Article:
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Shadow Pensions Secretary fears for working families

TAKING A HIT: Labours Shadow Work and Pensions Secretary Liam Bryne at Preston Flag Market talking about the effects of the economy

TAKING A HIT: Labours Shadow Work and Pensions Secretary Liam Bryne at Preston Flag Market talking about the effects of the economy

A leading politician has visited Preston.

Liam Bryne, Labour’s Shadow Work and Pensions Secretary, visited the city’s Flag Market last week to talk to members of the public about the effects of the economy on hard working families.

Mr Bryne joined with councillors in the city as part of his visit.

He was elected to the shadow cabinet after Labour lost the 2010 election and was asked by Ed Miliband to coordinate Labour’s policy review.

In January 2011 he was appointed Shadow Secretary of State for Work and Pensions.

He has written widely about the squeezed middle, public service reform, economic development, and shared values.

The radical shake-up of state pensions unveiled by the Government yesterday will leave up to half of pensioners worse off by 2060, it was claimed during the visit.

Ministers said their proposals would simplify the current complicated system and particularly benefit women, low earners and the self-employed, with a single flat rate state pension, equivalent to around £144 a week in today’s money, introduced for new pensioners from 2017.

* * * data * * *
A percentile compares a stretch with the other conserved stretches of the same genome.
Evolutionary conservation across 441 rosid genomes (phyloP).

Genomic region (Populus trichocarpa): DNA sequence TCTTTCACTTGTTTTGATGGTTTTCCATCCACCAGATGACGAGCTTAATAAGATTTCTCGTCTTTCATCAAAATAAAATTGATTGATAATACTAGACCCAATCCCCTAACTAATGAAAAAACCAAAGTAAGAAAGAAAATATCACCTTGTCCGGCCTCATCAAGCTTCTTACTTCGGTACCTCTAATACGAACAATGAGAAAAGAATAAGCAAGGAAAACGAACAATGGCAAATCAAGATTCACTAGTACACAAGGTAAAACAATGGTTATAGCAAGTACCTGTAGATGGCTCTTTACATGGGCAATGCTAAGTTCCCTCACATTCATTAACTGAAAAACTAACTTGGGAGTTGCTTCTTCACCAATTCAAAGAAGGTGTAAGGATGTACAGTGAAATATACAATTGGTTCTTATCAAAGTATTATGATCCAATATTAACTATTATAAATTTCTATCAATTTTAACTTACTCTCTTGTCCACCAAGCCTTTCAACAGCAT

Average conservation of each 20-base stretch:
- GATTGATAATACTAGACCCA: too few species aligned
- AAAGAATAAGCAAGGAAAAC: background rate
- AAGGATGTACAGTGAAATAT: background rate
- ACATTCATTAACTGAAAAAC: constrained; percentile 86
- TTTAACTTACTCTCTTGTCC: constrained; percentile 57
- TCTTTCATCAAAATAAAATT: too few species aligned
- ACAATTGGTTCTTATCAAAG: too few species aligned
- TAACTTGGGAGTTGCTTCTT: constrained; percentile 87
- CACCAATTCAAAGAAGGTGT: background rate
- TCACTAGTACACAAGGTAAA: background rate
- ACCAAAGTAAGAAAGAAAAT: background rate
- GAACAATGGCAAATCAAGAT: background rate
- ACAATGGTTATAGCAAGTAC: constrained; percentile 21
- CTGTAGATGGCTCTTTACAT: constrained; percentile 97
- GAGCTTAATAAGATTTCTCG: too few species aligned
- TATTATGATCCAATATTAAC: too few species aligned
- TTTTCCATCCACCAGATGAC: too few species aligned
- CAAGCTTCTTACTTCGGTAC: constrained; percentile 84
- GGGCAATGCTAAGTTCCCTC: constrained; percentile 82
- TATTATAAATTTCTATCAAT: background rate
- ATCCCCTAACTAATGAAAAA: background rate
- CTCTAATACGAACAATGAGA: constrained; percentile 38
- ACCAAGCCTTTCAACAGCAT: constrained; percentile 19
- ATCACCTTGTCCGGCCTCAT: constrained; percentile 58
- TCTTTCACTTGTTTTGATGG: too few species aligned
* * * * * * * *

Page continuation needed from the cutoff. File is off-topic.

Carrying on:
But the Government’s White Paper revealed that a number of people will lose out, with Labour claiming that more than 400,000 women on the verge of retirement will miss out while men in the same position will still benefit.

Shadow pensions minister Greg McClymont said 429,000 women born between April 6, 1952, and July 6, 1953, will miss out on the new single tier pension, while men would controversially still be eligible.

Under the new system, around one in five people reaching state pension age after 2017 will be better off, less than one in 10 will be worse off and the others will see no difference. But the proportion who will be worse off will rise rapidly, with more than half of people reaching state pension age after 2060 left worse off.

There will be no further increase to the state pension age, which rises to 67 by 2028, but there will be a five-yearly review and 10 years’ notice of any further change.

The new single tier pension will be based on NI contributions, with 35 years of payments required to get a full pension.

Mr McClymont said: “What is your message to those 15 or 16 million pensioners in my calculation who will not be eligible for the new pension?”

 

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